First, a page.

6. “You need to focus on yourself first before you find love.”
Like #5, this statement suggests that work must be done before someone is “worthy” or “ready” for a relationship. While it may be true that they are choosing to focus on themselves for a myriad of reasons, self-work and self-improvement are not a prerequisite for love. How many people do you know who met their significant others drunk at a bar? Not exactly a state of self actualization. Those who are single will undoubtedly roll their eyes at this comment, so don’t be that person.
Say instead: “Tell me more about [something they’re doing for themselves.]” Let this be enough! If someone is actively pursuing something, taking a risk, or cultivating their own passions or talents, asking them to elaborate is bound to produce a great conversation. It doesn’t have to be tied to whether or not they’ll find a significant other.
Remember, even if a conversation may seem benign, it’s likely one that will be repeated often over the course of friendly small talk. Not only can that be emotionally exhausting for someone who may or may not already be guarded about the topic of relationships, but it can also discourage them from freely opening up about other things that excite them and bring them passion.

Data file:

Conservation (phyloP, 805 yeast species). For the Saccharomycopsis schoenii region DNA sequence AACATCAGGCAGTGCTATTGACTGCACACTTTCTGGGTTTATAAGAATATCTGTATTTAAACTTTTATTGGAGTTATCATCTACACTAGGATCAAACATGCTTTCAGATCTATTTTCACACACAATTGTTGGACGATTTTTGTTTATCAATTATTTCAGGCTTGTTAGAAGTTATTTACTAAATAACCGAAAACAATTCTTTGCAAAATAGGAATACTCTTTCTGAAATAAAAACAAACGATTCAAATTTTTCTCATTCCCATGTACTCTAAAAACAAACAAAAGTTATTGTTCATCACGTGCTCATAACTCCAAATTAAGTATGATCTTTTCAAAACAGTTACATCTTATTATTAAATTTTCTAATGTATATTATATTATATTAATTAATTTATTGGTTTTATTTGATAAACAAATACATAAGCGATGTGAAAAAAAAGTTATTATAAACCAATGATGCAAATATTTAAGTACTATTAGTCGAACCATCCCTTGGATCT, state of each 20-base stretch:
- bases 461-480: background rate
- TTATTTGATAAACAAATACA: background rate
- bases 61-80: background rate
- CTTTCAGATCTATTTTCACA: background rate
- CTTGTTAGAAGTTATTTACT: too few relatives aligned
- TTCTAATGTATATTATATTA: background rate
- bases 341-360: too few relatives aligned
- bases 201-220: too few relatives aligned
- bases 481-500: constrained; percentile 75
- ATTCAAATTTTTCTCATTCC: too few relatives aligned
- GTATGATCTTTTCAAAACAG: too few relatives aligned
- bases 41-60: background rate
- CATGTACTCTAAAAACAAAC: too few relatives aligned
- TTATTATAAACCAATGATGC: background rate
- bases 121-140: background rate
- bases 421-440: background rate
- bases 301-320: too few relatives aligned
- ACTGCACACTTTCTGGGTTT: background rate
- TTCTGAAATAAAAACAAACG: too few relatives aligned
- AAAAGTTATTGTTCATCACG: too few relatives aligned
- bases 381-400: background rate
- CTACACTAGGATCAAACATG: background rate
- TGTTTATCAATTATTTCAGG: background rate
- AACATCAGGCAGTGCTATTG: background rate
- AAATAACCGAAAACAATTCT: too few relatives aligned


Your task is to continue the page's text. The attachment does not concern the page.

Most importantly, read the room and the conversation. Be authentic! There may be moments where broaching the topic of romance is in fact appropriate — and it may make the other person feel like you really care about their wellbeing. Exert some generosity of spirit when celebrating their milestones and achievements — large or small — to offer solidarity and establish rapport before diving into the single / not single binary that makes those not in relationships cringe. And practice restraint before offering advice that may come off as insincere: oftentimes the tension that surfaces during conversations about relationships stems from a feeling that one party is superior to the other because of their status as coupled or not. Be aware of this construct, so that you can genuinely connect with someone who happens to be single: it shouldn’t define them in the way that society facilitates today.
The more you can invite dialogue that taps into the parts of their lives they want to share, the richer and more engaging the conversation will be — no matter how brief. And wasn’t that the point in the first place? Avoiding the easy “low hanging fruit”questions like these — the ones that don’t really produce much value, in the first place — not only help you avoid awkward and sometimes offputting exchanges, they improve the quality of the conversations had altogether.
The best way to express gratitude this year — and always — is to meet people where they are, provide a warm and inviting atmosphere, and embrace differences while appreciating the unique contributions and individuality of those at the table, regardless of who is sitting by their side. Everyone will be thankful — and that’s a big win.